Tuesday, May 31, 2005

George W. Bush and the War in Iraq

I recently finished reading Bob Woodward’s book, Plan of Attack which is the result of Woodward’s investigations into the most recent war in Iraq. After reading his book, I can understand how some people might conclude that President Bush had a one-track-mind against Iraq and that this kept him from fully considering other options (like North Korea, Iran, etc.). It also appears to me that Bush was not always entirely honest or forthcoming in his messages to the public during the course of preparation for the war.

My conclusions, however, are 1) that Bush was no more secretive or deceptive than any other president who has national security secrets to keep and 2) that Bush was genuinely convinced about the weapons of mass destruction and did not lie about them as a pretext to war. In other words, after reading Woodward, I think there is room for genuine disagreement about the war, but I disagree with those who charge Bush with thoroughgoing lying and deception and, further, I think those who have voiced hate speach against Bush--like equating him with Adolf Hitler-- place themselves more on the side of our enemies than on the side of America.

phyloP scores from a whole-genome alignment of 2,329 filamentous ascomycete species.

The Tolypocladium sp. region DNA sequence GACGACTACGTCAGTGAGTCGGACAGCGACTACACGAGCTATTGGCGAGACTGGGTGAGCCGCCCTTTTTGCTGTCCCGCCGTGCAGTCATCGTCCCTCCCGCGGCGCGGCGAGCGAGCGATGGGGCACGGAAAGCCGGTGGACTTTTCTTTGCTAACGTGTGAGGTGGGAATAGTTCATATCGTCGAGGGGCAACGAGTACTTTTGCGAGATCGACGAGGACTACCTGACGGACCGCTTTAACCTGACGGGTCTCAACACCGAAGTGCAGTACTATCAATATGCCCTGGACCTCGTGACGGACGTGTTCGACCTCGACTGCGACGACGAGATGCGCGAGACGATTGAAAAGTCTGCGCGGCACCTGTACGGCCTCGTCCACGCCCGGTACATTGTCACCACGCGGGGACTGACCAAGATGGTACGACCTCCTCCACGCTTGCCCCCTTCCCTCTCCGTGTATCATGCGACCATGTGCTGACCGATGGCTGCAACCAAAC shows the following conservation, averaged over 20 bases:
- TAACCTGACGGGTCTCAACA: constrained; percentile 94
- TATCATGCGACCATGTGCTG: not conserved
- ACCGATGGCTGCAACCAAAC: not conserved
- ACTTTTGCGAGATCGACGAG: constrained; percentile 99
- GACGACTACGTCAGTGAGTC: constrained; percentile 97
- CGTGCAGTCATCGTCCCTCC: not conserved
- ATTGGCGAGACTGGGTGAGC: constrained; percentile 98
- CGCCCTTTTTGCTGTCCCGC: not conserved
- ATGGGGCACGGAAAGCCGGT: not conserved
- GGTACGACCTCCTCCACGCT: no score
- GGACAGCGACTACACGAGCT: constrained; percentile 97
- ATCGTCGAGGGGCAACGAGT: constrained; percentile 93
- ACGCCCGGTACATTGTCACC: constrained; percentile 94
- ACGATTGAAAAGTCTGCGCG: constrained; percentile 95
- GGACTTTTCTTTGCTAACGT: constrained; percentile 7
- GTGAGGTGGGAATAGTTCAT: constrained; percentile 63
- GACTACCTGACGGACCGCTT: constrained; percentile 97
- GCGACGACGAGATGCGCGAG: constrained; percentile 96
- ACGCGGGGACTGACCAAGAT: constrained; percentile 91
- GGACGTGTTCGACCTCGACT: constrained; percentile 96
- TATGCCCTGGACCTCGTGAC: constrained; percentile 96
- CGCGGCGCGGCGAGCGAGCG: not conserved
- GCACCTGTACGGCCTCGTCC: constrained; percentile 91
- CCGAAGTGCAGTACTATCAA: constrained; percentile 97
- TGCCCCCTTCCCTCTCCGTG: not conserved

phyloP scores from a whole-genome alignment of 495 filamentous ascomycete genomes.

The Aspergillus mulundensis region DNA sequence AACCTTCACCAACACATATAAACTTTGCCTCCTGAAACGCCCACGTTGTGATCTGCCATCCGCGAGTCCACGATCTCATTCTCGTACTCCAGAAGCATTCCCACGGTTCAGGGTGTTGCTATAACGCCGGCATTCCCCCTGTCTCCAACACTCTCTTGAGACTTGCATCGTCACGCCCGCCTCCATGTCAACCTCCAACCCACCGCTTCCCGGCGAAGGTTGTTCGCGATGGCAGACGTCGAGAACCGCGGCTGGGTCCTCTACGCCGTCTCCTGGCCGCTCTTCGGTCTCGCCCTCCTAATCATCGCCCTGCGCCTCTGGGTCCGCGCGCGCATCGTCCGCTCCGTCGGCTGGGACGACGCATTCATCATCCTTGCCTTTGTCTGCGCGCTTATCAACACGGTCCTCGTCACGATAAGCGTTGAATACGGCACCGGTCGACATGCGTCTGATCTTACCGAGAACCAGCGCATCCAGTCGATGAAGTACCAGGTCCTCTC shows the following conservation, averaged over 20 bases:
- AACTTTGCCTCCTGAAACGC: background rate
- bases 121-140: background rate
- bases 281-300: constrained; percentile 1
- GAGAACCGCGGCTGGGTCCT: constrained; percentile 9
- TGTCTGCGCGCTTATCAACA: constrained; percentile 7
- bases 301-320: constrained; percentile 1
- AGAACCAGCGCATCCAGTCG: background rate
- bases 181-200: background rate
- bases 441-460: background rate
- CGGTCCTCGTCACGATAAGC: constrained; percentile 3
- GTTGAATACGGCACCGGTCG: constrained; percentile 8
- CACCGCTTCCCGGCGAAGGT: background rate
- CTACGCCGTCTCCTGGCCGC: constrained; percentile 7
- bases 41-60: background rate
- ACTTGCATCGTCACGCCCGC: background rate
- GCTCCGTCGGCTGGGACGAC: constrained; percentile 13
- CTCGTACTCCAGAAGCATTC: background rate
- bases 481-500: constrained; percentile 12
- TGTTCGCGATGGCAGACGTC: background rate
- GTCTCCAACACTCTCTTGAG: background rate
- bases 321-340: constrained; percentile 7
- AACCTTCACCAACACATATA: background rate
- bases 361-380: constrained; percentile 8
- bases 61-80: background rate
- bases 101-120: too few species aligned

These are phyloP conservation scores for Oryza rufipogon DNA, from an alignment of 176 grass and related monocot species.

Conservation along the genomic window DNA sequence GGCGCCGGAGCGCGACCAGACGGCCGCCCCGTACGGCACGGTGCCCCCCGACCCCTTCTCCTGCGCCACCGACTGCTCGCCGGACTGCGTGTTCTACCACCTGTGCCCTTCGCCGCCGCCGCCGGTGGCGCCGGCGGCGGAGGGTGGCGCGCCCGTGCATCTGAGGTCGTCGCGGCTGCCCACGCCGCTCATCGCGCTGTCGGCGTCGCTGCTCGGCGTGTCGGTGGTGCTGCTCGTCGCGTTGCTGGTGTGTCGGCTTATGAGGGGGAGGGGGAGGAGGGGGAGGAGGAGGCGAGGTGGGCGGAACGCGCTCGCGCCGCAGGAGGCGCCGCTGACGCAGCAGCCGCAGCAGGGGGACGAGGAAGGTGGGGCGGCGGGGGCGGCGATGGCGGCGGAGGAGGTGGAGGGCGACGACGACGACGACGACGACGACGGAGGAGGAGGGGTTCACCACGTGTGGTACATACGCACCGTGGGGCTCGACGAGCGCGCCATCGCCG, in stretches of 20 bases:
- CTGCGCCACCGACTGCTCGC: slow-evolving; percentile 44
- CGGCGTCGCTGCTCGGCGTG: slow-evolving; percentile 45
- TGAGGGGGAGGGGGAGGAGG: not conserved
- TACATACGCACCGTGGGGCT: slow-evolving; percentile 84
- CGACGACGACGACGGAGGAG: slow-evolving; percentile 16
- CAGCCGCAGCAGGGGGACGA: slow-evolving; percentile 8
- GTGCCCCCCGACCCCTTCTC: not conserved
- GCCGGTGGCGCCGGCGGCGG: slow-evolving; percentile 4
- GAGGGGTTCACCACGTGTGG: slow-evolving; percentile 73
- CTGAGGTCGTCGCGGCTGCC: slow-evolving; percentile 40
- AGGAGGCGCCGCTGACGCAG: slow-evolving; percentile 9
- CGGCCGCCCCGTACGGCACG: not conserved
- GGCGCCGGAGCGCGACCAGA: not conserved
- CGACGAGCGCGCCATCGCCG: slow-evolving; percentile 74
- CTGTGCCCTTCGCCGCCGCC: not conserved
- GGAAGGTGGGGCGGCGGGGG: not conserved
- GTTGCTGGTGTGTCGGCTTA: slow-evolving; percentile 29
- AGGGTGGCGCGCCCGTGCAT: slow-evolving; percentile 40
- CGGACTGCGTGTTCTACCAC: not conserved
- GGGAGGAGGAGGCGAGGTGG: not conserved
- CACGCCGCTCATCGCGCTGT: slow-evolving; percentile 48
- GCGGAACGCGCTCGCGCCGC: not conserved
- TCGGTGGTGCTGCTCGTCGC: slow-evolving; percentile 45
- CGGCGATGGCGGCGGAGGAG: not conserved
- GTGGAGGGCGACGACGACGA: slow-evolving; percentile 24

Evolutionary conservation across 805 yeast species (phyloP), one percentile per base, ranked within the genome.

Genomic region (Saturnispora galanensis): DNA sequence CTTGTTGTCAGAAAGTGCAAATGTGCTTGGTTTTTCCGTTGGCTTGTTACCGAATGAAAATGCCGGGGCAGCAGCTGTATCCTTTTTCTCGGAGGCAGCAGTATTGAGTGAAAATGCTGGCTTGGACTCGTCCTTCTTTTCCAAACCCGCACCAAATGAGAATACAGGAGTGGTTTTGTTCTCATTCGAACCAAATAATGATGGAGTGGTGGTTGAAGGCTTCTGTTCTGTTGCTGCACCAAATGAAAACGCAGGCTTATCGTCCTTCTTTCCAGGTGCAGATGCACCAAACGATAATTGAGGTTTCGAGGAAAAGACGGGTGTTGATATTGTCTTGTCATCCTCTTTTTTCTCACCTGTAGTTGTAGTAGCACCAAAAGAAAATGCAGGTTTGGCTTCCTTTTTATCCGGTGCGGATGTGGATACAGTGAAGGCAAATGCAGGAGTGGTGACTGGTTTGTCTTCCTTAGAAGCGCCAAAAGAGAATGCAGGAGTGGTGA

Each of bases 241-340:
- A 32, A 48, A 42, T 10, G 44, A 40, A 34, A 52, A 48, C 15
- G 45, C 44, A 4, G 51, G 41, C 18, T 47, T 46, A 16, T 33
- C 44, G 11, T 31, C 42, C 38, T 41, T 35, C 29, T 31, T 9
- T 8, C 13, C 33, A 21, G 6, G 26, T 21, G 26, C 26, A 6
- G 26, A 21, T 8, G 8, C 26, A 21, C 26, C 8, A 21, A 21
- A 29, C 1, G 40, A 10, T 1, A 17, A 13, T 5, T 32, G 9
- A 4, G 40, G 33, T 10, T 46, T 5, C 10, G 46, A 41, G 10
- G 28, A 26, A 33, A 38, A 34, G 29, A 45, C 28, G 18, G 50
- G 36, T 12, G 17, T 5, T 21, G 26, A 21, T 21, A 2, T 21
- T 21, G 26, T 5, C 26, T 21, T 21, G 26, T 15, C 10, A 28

Friday, May 27, 2005

Laura Bush and multiculturalism

Laura Bush is currently on an overseas mission to promote the cause of women’s rights in Arab countries. How culturally insensitive! Doesn’t she know that we live in a pluralist and multicultural world? We’re supposed to be sensitive to other cultures rather than trying to impose our own cultural values on them. After all, who is to say that our culture's elevation of women is right while other culture’s oppression of women is wrong? I am, of course, being very sarcastic, but such would seem to be the logic of multiculturalism and cultural relativism when taken to their logical conclusion. Contrary to what moral relativists would have us believe, there is evil in every culture… including our own. Laura Bush is to be applauded for taking a public stand against the oppression of women in some Arab countries!